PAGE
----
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Contract Negotiations

The State is crying poor in contract negotiations. They claim low tax revenues and there is little money for raises. The current offer from the State is 1%, 2%, and 2% over 3 years. This is far too low to be acceptable. Furthermore they have told us any monetary items we wish to include need to be taken from this money I.E. hazardous pay for weather emergencies and higher shift differentials. Here is an article from the 10/18/2017 State House News from the Unions in Massachusetts to Governor Baker. It is much tougher to negotiate with a Republican Governor who thinks our jobs should be privatized.

This was in this morning’s State House News


By Matt Murphy

STATE HOUSE, BOSTON, OCT. 18, 2017.....Animosity has begun to brew between Gov. Charlie Baker's administration and public employee unions negotiating new contracts with the state who believe the governor's team has been low-balling the workers with salary offers that fail to keep up with rising health care costs and increased demands.

Baker is moving into the final months of his third year in office and the likely start of a re-election campaign with a raft of unsettled contracts hanging over his head.

Of the 10 contracts covering more than 35,000 state employees that fall under his purview, five have expired, two extend into the summer of 2018 and three contracts for State police, nurses and firefighters expire at the end of the year.

Several of the largest public employee unions in the state wrote a letter to Baker last Thursday expressing "deep disappointment" in the administration's bargaining position to date, suggesting that the governor's office has drawn a line in the sand and won't accept any collective bargaining agreement that exceeds 5 percent in incremental costs over three years.

"We don't have unrealistic expectations. We didn't expect that staffing levels were going to go up under your administration. We didn't expect that our health care costs would go down. What we did expect however is that we would get a fair shake from you when it came time to negotiate wages. The simple fact is that we haven't," the union leaders wrote.

The letter was signed by the heads of the National Association of Government Employees, SEUI Local 509, the Massachusetts Nurses Association, OPEIU Local 6, SEIU Local 888, AFSCME Council 93 and the Massachusetts Teachers Association.

The unions claim that while the cost of living is increasing roughly 2.5 percent a year, the state workers have been offered two raises in fiscal 2018 of just 0.5 percent each. They further suggest that municipal union workers have signed multi-year agreements with cities and towns with increases in excess of 2 percent each year.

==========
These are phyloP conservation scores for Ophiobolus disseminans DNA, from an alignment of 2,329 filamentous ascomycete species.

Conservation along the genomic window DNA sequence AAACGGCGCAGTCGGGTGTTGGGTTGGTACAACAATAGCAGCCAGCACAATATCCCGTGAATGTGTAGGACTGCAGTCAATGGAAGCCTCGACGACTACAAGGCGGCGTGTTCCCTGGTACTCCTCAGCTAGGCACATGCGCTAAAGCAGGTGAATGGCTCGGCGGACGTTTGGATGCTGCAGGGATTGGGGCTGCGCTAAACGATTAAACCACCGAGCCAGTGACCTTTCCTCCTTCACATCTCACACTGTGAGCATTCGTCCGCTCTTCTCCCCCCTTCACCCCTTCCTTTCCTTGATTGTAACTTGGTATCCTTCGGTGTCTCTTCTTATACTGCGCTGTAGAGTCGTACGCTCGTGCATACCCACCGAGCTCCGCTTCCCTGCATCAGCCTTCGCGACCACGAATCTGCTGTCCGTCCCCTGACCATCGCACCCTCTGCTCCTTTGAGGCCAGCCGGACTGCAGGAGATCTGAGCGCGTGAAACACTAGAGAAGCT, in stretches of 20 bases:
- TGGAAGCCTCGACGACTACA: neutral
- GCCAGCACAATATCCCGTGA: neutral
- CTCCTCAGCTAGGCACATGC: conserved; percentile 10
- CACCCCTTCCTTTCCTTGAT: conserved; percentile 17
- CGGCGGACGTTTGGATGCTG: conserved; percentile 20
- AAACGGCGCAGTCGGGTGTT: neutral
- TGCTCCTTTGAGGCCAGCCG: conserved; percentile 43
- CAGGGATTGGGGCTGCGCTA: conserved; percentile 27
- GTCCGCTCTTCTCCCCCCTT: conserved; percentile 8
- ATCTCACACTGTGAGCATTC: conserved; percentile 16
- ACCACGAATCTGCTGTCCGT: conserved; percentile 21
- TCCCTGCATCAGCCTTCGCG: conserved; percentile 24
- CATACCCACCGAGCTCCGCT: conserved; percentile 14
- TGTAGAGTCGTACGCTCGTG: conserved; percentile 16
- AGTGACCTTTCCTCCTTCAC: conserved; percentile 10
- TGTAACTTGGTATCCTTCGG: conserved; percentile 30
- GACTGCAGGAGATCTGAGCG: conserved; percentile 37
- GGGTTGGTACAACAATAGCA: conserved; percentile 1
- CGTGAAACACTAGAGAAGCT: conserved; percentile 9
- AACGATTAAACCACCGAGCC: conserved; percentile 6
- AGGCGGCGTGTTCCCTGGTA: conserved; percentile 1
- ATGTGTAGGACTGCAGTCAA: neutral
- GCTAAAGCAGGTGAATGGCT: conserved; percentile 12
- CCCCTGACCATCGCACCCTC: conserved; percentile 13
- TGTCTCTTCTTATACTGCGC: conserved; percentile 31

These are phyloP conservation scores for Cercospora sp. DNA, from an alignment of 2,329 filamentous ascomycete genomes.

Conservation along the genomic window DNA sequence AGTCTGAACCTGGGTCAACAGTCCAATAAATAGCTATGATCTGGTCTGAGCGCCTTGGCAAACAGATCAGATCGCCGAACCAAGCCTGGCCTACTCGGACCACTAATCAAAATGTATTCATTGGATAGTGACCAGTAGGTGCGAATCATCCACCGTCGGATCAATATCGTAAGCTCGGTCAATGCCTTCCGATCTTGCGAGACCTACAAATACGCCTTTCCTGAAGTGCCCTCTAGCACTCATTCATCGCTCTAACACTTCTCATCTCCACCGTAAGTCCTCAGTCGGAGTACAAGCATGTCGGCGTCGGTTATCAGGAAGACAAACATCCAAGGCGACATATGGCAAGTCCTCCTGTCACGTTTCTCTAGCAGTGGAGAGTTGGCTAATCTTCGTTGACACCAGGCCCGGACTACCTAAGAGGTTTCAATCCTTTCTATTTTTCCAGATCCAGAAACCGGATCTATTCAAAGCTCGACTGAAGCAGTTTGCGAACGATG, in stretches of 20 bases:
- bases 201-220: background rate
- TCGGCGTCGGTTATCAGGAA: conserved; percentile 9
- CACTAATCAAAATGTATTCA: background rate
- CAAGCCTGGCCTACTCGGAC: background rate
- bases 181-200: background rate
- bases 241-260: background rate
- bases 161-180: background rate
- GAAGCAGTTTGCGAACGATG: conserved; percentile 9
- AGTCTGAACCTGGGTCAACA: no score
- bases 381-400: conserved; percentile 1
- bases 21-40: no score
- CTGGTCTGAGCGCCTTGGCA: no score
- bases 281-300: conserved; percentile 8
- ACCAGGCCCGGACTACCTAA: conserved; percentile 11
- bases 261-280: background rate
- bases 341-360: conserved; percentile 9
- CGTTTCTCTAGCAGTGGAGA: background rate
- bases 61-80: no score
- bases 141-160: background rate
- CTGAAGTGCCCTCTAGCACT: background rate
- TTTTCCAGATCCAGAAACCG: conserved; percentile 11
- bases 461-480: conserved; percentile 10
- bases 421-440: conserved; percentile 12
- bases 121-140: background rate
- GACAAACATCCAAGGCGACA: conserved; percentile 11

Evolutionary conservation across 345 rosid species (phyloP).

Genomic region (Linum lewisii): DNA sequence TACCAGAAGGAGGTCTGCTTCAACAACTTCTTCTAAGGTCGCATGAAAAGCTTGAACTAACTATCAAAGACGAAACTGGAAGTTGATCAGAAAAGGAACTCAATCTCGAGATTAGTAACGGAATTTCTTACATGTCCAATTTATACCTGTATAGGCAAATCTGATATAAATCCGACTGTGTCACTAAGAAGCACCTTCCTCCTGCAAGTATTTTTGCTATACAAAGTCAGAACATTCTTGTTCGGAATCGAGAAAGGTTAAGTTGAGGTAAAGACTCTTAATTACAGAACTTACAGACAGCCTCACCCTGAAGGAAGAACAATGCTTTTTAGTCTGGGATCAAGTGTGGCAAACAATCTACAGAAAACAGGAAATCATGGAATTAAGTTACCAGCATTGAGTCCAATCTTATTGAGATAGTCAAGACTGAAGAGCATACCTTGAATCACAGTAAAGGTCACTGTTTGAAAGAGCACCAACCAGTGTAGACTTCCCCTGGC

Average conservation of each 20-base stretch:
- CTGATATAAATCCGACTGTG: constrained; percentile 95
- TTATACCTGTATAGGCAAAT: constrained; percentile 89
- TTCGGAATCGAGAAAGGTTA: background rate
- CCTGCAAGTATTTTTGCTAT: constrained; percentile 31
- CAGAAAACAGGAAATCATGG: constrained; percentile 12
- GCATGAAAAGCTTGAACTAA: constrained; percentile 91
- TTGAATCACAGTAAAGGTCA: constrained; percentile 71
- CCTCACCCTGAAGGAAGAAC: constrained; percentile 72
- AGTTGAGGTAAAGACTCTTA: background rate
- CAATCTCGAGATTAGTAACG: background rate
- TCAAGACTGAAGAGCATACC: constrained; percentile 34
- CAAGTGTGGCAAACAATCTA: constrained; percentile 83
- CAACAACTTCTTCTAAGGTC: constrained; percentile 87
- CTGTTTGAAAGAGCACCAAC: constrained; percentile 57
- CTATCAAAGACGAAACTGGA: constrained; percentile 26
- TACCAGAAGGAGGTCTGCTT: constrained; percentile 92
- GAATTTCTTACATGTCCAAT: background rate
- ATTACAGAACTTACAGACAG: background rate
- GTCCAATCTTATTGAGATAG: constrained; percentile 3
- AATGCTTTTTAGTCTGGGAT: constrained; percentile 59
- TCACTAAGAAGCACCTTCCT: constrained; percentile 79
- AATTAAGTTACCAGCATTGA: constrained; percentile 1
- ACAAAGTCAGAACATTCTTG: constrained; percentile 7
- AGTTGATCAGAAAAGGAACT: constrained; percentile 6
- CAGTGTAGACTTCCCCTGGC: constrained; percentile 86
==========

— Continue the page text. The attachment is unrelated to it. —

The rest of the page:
"We don't expect to be treated better than other public employees, but we didn't expect to be treated worse," they wrote.

The Baker administration responded to the letter by pointing out ways in which it has worked with unions, including SEIU Local 509, to reduce caseloads on social workers and invest in the Department of Children and Families to improve conditions for workers. The governor's office pointed to $114 million invested in DCF that has resulted in new hires and progress toward achieving collectively bargained caseload ratios for social workers of 18 to 1.

"The Executive Office for Administration and Finance and the Office of Employee Relations are in ongoing discussions with state employee unions regarding new contracts, and are committed to providing fair and reasonable benefits to our hardworking state employees to continue progress on issues like staffing and caseload management at agencies such as the Department of Children and Families," Administration and Finance spokeswoman Sarah Finlaw said in a statement.

The letter, according to a spokesman for SEIU Local 509, was hand-delivered to Baker's office last Friday, around the same time that unions had another bargaining session during which the salary offers from the administration did not change. The SEIU Local 509 represents two bargaining units of 8,439 social workers and secondary education employees whose contract expired on Dec. 31, 2016. The previous three-year contract for those units included 3 percent annualized salary increases for 2014, 2015, and 2016.

In addition to the social workers and school employees, 9,669 clerical, skilled trades and administrative employees unionized by NAGE and 7,918 institutional services employees and 67 corrections officers and 1,725 scientists and engineers are working without contracts.

The unions, who negotiate separately but were aiming to present a unified front, said in the letter that their members have taken "deep cuts in take-home pay" due to increases in health insurance co-pays and deductibles implemented through the Group Insurance Commission by the Baker administration. They have also dealt with budget cuts and staff turnover and reductions because of early retirement programs implemented by the governor to generate budget savings.

"We ask that you reconsider the economic parameters of our negotiations. We ask that you authorize settlements that are more in tune with the increase in the Consumer Price Index, as well as other public sector settlements reached in FY 18 in Massachusetts," the unions wrote.